KLUANG: Malaysia will tighten surveillance in its territorial waters, especially in Sabah waters following the death of Abu Sayyaf militant commander, Alhabsi Misaya who was killed during clashes with the Philippines marines unit in Jolo island recently.
Defence Minister Hishammuddin Tun Hussein, who confirmed receiving the news of his death, said the measure was taken to prevent the remnants of Abu Sayyaf army from escaping from the Philippines military which was increasingly aggressive in conducting operations to wipe out the terrorists activities in that country.
The death of Alhabsi, I can confirm and it involves the close cooperation between Malaysia, Indonesia and the Philippines through a trilateral cooperation that we have established, he told reporters here Sunday.
Hishammuddin was commenting on a report by a foreign news agency Saturday on the death of a senior militant leader believed to be among the masterminds behind the kidnappings of dozens of Malaysian and Indonesian hostages in the waters of both countries.
Al Habsi was the notorious Abu Sayyaf man who had been terrorising Sabah with his kidnappings. He was shot dead while riding a motorcycle with another Abu Sayyaf member, Barak Sahibul, the son of sub-commander Hatib Ummal Sahibul, in Jolo island.
He was responsible for the beheading of Sarawakian Bernard Then on Nov 17, 2015 when he failed to get more money from Malaysia.
Then and a woman named Thien, a restaurant co-owner were kidnapped from the Sandakan restaurant on May 14, 2015.
Al Habsi was also behind the July 12, 2014 kidnapping of policeman Zakiah Aleip and the murder of Kpl Ab Rajah Jamuan during the raid at Pulau Mabul in Semporna.
He was also linked to the April 2, 2014 Singgamata Reef Resort kidnapping of Chinese student Gao Huayun and resort worker Marcy Darawan.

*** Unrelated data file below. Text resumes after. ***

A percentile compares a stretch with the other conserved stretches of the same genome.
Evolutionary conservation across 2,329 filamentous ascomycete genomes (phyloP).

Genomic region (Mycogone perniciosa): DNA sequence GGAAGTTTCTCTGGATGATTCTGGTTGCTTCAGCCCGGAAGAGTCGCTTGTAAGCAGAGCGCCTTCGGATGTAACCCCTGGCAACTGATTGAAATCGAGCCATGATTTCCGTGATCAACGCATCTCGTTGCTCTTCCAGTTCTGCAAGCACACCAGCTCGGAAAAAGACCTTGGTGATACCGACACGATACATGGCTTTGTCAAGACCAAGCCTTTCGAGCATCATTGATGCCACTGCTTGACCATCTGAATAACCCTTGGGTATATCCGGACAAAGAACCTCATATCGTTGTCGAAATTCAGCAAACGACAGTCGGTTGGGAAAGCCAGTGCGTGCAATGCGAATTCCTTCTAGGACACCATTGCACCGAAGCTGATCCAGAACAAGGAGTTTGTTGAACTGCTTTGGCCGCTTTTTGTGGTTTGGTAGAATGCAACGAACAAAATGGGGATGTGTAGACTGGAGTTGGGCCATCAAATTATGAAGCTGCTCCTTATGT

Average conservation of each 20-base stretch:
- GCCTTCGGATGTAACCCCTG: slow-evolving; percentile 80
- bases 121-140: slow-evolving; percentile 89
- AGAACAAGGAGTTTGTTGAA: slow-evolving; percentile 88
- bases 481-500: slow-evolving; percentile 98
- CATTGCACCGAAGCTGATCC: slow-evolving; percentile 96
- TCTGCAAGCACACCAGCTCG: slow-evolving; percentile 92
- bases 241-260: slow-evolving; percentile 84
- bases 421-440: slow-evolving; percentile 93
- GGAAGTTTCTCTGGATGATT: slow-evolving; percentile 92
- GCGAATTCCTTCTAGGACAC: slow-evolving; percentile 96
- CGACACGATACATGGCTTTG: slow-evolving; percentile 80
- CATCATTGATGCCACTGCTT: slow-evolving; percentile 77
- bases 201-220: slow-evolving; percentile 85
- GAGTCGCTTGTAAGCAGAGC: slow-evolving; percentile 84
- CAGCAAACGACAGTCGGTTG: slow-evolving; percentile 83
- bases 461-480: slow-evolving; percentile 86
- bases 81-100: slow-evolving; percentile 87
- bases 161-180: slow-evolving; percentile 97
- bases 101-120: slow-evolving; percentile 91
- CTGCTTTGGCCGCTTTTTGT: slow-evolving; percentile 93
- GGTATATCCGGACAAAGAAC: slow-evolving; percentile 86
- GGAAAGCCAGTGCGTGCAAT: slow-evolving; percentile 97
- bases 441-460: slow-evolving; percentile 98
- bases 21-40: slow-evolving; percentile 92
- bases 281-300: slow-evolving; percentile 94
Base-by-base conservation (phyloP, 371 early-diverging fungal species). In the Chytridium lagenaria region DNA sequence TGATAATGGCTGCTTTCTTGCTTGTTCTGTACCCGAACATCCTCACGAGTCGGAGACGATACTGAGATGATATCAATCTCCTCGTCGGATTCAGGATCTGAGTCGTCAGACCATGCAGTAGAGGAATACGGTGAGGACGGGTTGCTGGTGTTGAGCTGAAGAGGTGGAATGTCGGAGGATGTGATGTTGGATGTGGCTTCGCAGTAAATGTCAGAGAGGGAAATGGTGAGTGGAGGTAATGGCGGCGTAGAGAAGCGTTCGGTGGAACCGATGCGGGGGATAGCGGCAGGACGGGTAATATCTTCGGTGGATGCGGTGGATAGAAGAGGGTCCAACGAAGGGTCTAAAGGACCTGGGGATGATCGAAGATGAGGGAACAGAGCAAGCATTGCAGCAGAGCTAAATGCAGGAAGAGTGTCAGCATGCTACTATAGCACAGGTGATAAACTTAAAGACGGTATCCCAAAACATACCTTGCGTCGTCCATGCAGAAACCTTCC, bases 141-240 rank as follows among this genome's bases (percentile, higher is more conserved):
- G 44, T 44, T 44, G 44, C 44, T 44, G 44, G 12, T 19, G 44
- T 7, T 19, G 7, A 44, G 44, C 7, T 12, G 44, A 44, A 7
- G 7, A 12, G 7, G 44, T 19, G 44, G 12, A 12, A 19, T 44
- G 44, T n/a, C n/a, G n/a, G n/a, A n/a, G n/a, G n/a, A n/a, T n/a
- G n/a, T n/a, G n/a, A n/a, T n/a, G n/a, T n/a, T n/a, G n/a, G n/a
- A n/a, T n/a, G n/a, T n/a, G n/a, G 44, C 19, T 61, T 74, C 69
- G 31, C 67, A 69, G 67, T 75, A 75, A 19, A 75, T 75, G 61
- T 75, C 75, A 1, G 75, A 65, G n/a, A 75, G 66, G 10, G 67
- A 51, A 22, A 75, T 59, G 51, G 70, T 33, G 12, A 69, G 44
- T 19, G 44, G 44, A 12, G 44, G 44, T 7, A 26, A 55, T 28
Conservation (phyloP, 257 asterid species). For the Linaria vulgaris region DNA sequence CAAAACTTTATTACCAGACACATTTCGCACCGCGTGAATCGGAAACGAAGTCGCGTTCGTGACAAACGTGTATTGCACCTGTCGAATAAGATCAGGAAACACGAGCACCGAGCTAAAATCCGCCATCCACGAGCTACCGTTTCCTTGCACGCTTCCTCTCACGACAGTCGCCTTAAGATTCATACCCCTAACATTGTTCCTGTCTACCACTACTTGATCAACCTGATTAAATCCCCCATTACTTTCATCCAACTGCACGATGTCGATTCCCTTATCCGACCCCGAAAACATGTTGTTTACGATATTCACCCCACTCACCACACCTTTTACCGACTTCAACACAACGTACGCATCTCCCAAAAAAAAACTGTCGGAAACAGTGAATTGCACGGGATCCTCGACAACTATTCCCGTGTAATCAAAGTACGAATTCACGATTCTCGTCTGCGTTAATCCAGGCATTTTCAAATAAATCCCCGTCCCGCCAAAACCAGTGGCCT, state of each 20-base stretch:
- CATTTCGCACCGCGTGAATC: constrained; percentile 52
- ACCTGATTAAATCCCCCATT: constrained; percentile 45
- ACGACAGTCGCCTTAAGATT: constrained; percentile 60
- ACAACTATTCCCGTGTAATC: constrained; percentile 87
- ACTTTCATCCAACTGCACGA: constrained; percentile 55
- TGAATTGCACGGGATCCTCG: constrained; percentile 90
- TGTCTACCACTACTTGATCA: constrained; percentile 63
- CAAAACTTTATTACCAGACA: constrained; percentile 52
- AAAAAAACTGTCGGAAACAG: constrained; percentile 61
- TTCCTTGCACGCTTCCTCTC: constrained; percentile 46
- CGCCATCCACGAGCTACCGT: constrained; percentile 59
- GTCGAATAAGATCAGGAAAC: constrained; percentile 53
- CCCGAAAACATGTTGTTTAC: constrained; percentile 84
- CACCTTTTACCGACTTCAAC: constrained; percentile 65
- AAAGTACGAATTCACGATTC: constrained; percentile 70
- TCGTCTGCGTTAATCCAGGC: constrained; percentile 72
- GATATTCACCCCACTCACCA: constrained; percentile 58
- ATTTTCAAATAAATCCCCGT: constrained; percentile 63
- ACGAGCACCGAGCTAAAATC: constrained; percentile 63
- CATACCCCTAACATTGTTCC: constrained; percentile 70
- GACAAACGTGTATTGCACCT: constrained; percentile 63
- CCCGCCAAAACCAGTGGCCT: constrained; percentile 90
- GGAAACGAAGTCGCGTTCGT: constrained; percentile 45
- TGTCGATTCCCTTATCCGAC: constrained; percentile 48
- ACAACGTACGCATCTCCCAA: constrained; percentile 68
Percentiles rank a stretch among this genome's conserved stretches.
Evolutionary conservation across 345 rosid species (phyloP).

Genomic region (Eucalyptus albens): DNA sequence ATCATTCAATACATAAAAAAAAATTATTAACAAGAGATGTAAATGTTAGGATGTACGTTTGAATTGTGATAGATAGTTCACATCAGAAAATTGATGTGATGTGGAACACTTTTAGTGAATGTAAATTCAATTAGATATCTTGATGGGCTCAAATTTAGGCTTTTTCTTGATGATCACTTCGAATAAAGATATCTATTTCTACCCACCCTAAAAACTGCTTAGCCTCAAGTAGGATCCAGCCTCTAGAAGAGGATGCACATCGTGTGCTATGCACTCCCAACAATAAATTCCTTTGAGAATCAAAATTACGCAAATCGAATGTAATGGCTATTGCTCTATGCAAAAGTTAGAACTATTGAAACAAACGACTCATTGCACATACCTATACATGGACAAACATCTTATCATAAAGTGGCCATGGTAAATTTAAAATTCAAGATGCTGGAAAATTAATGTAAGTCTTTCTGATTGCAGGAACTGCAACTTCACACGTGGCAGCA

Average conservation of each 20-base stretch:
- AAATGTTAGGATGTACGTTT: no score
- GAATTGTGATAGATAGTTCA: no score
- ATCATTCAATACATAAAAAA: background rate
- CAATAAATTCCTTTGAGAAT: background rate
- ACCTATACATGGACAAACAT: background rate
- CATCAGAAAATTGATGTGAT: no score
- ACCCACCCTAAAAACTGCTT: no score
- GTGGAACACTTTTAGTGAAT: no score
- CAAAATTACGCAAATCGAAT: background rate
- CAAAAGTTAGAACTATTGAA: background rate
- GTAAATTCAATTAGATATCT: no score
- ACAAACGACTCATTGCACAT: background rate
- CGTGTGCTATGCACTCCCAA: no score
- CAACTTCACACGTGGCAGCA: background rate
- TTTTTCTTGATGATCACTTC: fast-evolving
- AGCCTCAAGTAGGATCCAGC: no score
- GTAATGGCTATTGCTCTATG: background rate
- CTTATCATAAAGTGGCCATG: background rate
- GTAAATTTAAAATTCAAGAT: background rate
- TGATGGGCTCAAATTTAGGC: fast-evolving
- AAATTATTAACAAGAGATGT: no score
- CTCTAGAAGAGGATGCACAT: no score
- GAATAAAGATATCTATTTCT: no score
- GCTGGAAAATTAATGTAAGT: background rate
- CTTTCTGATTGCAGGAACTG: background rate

The death of Al Habsi is seen by both the Filipino and Malaysian intelligence as a major blow to the extremist group responsible for dozens of kidnappings on both sides of southern Philippines and the eastern Sabah sea borders.
Most of their key leaders have either been killed or arrested over the past few months during the intensified military operations against the group.
A report said said several other Abu Sayyaf leaders, including the Sawadjaan brothers – sub commander Sarip Muna and sub commander Halipa (a former Sandakan-based smuggler turned kidnapper) – were still at large.
“They can’t do much but they are becoming desperate. That is why they are still dangerous,” the source said.
“The key leaders are on the run with limited places to hide,” said the source, adding that the Philippines security forces were combing the Tawi-Tawi chain of islands along Sabah’s borders.
The Eastern Sabah Security Command (Esscom) has also been maintaining a tight border security to stop them fleeing into Sabah.
Al Habsi’s death comes hardly two weeks after his right-hand man and Abu Sayyaf media-savvy spokesman, Muamar Askali @ Abu Rami, was killed while leading a group to the Philippines central Visayas region where they were planning a major kidnapping plot.
Al Habsi’s men are said to be still holding several Vietnamese sailors in Jolo jungles.